What’s the last word I thought I’d ever use to describe a show directed by Harold Prince? Bland.
And yet, sadly, that’s the overall effect of “Prince of Broadway,” a polished but disappointingly rote roll-call of many of the highlights of Prince’s nearly seven decades in the theater.
Certainly the more than 30 songs performed by a superb cast of nine include some of the most beloved, or accomplished, ever written for musicals. A short list of the shows directed or produced (or both) by Prince ranges from the bouncy “Damn Yankees” to the storied collaborations with Stephen Sondheim – “Company,” “Follies,” “A Little Night Music” and “Sweeney Todd” among them – as well as two Andrew Lloyd Webber megahits, “Evita” and “The Phantom of the Opera.” Plus “Cabaret” and “Fiddler on the Roof.”
But Prince’s protean ability to infuse an electric vitality into shows of such disparate styles and tones almost confounds the revue format – or rather is confounded by it. Prince’s work was often celebrated for its seamlessness, the fluid interplay between dialogue, song and dance, between story and character and theme. But even the most skilled seam-sealer cannot make a revue of such diverse material into a conceptually cohesive and theatrically compelling evening.
Put simply, here Prince isn’t playing to his considerable strengths. Co-directed and choreographed by another veteran, Susan Stroman, the show feels as if it could have been created by any reasonably talented director with a working knowledge of Prince’s career. The gifts of the man who was instrumental in ushering the Broadway musical to its full maturity as an art form (without Prince, no “Hamilton”!) are constricted by the format.
Well, enough gloom. For musical theater lovers, the show will remain an indispensable ticket, a pilgrimage to a theatrical shrine, even if the visit doesn’t burnish your Broadway-love as you had hoped. And for less knowledgeable theatergoers, the chance to hear so many celebrated songs performed in a single evening will delight.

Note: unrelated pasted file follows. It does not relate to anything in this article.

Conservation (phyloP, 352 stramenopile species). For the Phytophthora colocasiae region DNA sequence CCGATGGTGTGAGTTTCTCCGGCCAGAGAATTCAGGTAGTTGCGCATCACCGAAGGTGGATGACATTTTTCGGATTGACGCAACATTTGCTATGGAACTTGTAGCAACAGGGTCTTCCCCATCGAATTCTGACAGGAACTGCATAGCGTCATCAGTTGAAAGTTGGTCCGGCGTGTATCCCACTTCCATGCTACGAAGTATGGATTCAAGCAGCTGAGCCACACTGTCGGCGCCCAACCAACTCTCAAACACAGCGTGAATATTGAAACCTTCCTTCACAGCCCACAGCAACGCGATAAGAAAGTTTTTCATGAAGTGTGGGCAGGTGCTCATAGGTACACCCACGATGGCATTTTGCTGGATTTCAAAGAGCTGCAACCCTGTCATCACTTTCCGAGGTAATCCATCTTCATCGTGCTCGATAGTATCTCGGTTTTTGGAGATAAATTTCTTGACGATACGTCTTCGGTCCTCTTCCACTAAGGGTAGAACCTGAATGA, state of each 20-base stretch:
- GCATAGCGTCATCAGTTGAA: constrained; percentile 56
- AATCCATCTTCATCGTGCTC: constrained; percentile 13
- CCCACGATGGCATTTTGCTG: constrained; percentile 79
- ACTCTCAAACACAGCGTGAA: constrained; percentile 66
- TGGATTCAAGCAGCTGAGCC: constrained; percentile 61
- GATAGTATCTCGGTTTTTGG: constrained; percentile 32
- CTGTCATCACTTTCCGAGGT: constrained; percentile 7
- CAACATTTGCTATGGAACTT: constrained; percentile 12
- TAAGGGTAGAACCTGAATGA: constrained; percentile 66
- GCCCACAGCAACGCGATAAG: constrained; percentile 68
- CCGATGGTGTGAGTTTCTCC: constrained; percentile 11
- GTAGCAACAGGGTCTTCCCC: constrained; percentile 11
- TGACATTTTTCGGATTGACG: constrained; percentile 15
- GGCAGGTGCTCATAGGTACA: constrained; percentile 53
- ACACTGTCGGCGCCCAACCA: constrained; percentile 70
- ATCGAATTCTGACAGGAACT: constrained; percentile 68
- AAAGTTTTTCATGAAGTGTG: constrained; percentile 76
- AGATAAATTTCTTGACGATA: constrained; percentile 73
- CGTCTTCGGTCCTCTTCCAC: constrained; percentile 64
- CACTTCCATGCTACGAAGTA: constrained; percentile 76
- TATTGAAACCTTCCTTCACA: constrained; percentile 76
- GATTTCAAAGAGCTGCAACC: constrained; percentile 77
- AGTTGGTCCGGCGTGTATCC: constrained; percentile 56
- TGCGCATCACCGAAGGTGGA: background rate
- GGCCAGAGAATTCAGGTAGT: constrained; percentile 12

David Thompson has supplied a book, interstitial material describing passages in Prince’s career that paper over transitions between segments. The narration is delivered in the first person – in the voice of Prince, that is to say – by all of the cast. Useful as a primer, with the occasional funny anecdote or nugget of philosophy (“Never confuse hits and flops with success and failure”), the material is nonetheless prosaic, adding to the generally staid atmosphere.
Tony Yazbeck, a terrific performer who has not yet found the star-making role he deserves, here at least gets to shine. His rich voice soars as Tony in the “West Side Story” segment, alongside an appealing Kaley Ann Voorhees as Maria. This early scene is better than many at distilling the tone of a musical from just a couple of songs. (The tragic ending doesn’t get a look-in, but never mind.) Yazbeck also rips into “The Right Girl,” from “Follies,” with an emotional fervor that brings a surge of energy to the stage, as he performs a tap sequence that grows increasingly ferocious. (It’s the only extended dancing in the show – unsurprising since Prince shows rarely relied heavily on dance.)
The “Follies” segment is one of the few that gives even a hint of the visual invention that was so central to Prince’s conceptual musicals. He has said that crucial to his approach is the need to visualize the look of a show – which points to another problem with “Prince of Broadway.” Shorn of their sometimes minimalist but always distinctive designs, performed on modest sets or before flats, the musical numbers naturally lose some impact.
Boris Aronson’s doily-encrusted fan that bloomed on the stage, for the culminating sequence in “Follies,” is briefly seen in all its florid plumage. But despite this incidental pleasure, and Yazbeck’s fiery energy, this passage disappoints. “Beautiful Girls” and “Waiting for the Girls Upstairs” are also included, but we get just one lithe showgirl descending a few stairs, and the more celebrated songs are absent, deflatingly if inevitably, due to casting constraints. (Nobody in the show could get away with either “Broadway Baby” or “I’m Still Here.”)